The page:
The Pros and Cons of Walk-In Showers & Bathtubs
A lot of the Atlanta bathroom remodels we looked at last week feature both a walk-in shower and a bathtub. And while it’s great to include both fixtures in a master bath, how do you know which you should opt for in a second bathroom as a stand-alone fixture?Here are some things to know about walk-in showers and bathtubs for your bathroom remodel in Atlanta.
It goes without saying that the optimal bathroom arrangement includes both a bathtub and a walk-in shower. Unless you’re remodeling your master bathroom, however, spatial limitations usually dictate that you choose only one.
If your second bathroom is medium-sized, it may seem smart to select a bathtub with a shower combination so that you have the best of both worlds. But in reality, a walk-in shower is a popular choice in both medium and small-sized bathrooms.
If you’re going to take time to soak, you’ll want to be in a spacious and relaxing master bathroom environment anyway, so in a second and smaller bathroom, you may as well conserve floor space for your vanity or extra storage. In general, it’s best to spend your space where you’ll spend your time, and in a secondary bathroom, that’s in a prep area rather than a soaker tub.
The only exception would be if you are remodeling to accommodate bath time with small children. In this instance, if you do want to have both bathtub soaking and on-the-go showering options available, a bathtub/shower combo is best.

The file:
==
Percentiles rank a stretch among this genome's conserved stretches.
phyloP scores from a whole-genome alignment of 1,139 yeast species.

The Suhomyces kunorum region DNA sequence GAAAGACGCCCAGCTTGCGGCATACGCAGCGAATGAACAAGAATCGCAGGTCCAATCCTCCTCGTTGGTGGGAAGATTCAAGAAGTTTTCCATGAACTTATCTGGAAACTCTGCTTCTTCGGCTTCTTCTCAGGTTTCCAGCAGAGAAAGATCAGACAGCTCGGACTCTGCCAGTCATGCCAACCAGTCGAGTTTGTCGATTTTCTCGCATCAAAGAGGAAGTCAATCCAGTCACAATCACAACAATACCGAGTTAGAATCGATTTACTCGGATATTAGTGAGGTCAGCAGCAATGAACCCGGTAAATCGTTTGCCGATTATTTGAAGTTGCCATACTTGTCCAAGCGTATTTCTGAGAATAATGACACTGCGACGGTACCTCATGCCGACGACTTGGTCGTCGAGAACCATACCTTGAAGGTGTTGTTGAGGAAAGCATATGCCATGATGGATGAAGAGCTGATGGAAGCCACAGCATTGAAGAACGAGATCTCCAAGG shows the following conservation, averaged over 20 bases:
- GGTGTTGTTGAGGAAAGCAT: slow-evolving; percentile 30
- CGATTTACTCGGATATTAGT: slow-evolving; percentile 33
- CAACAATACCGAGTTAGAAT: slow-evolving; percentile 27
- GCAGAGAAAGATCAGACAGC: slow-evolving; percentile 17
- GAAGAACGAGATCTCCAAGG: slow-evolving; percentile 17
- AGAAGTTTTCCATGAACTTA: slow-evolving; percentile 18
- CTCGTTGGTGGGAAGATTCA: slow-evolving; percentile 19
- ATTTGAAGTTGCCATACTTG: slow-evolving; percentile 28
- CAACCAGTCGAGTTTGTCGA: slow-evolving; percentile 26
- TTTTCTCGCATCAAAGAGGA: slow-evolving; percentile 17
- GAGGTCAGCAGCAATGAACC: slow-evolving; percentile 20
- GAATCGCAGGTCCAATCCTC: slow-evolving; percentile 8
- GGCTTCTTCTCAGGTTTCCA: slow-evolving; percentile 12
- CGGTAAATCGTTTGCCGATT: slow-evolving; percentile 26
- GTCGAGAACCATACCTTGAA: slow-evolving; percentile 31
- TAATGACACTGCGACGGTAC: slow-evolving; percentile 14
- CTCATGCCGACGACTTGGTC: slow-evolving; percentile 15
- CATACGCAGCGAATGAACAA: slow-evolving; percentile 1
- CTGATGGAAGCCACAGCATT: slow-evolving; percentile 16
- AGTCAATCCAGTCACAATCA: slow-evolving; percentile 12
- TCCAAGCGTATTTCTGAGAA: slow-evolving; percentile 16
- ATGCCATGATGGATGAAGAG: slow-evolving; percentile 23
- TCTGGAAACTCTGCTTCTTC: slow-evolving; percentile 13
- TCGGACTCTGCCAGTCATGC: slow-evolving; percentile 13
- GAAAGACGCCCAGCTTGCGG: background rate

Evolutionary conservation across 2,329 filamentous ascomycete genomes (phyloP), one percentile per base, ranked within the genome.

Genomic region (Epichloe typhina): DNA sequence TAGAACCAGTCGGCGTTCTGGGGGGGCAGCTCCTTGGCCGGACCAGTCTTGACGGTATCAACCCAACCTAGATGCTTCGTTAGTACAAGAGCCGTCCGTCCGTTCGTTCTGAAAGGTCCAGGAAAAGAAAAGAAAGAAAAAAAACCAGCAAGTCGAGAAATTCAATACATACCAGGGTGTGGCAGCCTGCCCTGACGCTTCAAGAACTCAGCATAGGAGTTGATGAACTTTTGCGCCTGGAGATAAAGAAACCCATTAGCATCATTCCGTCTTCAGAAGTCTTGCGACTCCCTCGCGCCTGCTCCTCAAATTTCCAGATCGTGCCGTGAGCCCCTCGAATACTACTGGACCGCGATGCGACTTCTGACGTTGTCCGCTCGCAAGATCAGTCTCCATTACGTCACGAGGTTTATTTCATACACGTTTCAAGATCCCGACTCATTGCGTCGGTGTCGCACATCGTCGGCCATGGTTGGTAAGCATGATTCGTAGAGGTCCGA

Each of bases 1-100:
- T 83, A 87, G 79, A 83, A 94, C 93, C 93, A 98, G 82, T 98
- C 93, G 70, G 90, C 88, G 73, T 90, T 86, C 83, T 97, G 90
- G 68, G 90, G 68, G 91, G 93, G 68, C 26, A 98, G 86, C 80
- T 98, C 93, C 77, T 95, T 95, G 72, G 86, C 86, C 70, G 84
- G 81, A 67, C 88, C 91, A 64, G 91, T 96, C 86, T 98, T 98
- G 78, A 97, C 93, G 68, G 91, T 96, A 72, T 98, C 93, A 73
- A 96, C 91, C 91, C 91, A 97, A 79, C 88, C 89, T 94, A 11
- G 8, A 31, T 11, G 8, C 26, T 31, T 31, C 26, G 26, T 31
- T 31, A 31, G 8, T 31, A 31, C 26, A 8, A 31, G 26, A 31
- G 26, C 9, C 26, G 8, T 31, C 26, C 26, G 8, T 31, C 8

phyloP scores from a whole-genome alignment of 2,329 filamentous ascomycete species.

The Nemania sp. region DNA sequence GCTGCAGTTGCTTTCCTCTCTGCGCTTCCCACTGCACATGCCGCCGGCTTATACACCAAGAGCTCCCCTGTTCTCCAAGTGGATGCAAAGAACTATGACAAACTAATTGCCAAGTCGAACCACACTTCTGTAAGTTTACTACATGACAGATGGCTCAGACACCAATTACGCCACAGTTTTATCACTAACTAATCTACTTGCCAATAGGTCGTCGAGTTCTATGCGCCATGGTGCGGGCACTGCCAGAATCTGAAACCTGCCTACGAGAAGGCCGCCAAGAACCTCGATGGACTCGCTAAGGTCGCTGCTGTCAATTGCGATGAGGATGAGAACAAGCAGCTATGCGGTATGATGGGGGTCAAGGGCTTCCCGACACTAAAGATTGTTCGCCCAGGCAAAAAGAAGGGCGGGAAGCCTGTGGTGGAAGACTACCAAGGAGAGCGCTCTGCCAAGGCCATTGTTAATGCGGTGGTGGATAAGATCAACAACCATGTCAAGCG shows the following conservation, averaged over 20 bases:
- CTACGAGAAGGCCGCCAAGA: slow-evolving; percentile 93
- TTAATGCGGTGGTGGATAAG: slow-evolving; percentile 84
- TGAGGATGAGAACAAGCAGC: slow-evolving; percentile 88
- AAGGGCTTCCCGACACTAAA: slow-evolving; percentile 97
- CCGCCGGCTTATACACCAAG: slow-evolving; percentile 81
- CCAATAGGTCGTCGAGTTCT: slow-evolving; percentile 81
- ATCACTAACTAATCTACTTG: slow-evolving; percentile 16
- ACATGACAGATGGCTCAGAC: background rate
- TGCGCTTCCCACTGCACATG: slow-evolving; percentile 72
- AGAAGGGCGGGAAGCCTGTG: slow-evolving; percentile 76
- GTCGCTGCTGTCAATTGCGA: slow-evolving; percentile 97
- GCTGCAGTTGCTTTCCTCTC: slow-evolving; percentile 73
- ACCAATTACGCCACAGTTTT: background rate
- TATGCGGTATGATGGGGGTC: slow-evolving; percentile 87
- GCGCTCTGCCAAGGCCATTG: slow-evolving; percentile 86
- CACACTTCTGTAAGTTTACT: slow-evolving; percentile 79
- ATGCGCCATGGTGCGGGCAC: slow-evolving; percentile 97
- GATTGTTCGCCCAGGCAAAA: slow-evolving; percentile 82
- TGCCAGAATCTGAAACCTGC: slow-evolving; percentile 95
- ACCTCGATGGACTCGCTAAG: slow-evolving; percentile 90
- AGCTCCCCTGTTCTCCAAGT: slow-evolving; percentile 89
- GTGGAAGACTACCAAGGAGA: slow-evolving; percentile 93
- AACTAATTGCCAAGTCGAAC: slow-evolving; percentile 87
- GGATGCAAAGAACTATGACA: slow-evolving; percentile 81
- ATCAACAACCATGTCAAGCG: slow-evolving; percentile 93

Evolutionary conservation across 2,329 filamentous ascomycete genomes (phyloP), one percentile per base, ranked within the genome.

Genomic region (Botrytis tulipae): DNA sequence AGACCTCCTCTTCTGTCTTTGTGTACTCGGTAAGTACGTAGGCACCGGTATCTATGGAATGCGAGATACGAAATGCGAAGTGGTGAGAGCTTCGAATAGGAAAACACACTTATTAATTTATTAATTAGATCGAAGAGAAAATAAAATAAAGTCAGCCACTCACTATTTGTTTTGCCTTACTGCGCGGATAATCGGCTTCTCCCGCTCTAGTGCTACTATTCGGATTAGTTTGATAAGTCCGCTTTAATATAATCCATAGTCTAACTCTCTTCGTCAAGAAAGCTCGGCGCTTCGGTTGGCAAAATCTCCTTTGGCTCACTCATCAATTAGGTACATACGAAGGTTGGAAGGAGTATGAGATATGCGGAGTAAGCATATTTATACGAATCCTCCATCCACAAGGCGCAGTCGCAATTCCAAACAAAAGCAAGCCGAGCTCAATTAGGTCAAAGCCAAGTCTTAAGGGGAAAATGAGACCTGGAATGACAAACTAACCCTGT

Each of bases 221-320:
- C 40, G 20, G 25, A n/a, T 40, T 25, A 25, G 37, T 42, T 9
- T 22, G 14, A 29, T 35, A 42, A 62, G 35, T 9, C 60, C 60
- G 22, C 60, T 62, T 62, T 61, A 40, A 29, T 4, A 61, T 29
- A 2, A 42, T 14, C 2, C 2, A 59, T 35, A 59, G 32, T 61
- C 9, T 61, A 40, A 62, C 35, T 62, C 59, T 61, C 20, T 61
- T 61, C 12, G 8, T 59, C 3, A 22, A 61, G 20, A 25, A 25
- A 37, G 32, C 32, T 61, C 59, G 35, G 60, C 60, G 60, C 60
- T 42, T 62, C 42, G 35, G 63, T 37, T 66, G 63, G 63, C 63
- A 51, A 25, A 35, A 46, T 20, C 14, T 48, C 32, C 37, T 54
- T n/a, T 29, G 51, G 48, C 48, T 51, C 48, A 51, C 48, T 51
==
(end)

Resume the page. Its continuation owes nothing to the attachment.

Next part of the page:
Cost of a Walk-In Shower or Bathtub
HomeAdvisor cites bathtub fixture prices ranging between $400 and 600, while similar quality walk-in showers are $400. (Prices do not account for installation costs.) Given these figures, walk-in showers are comparable to or more affordable than bathtubs as far as up-front costs are concerned.
Even in the long run, walk-in showers continue to save more money because they conserve utility costs over time. Assuming average shower times, HomeAdvisor reports that showers “use half to less than half of the water used by a bathtub, especially when using low-flow shower heads,” meaning that walk-in showers win on both initial and eventual cost analyses.
Resale value is where the bathtub/walk-in shower debate becomes a little more nuanced. It’s important to remember that your home should have at least one bathtub so that families with young children who will need to bathe regularly won’t be turned off from buying your house.
It’s equally important, though, to remember that couples seeking to age in place will be grateful for an easily accessible, zero-threshold, walk-in shower that they can use safely. If your home does not have at least one bathtub, you’ll have to decide whether your market is likely to attract younger or older buyers so that you know which group to cater to.
If, on the other hand, your home has at least one bathtub, choose the walk-in shower over the bathtub so that your home can accommodate young, middle-aged, and older buyers alike.
The home industry has certainly seen a trend toward bathtub-to-walk-in shower conversions within the past decade, and given the space, cost, and resale figures above, this trend makes sense. While we often recommend this conversion for most homes, we do recognize that every homeowner’s needs and situation are different, so don’t hesitate to reach out to us to tell us about your renovation ideas and discuss the optimal solution for your family.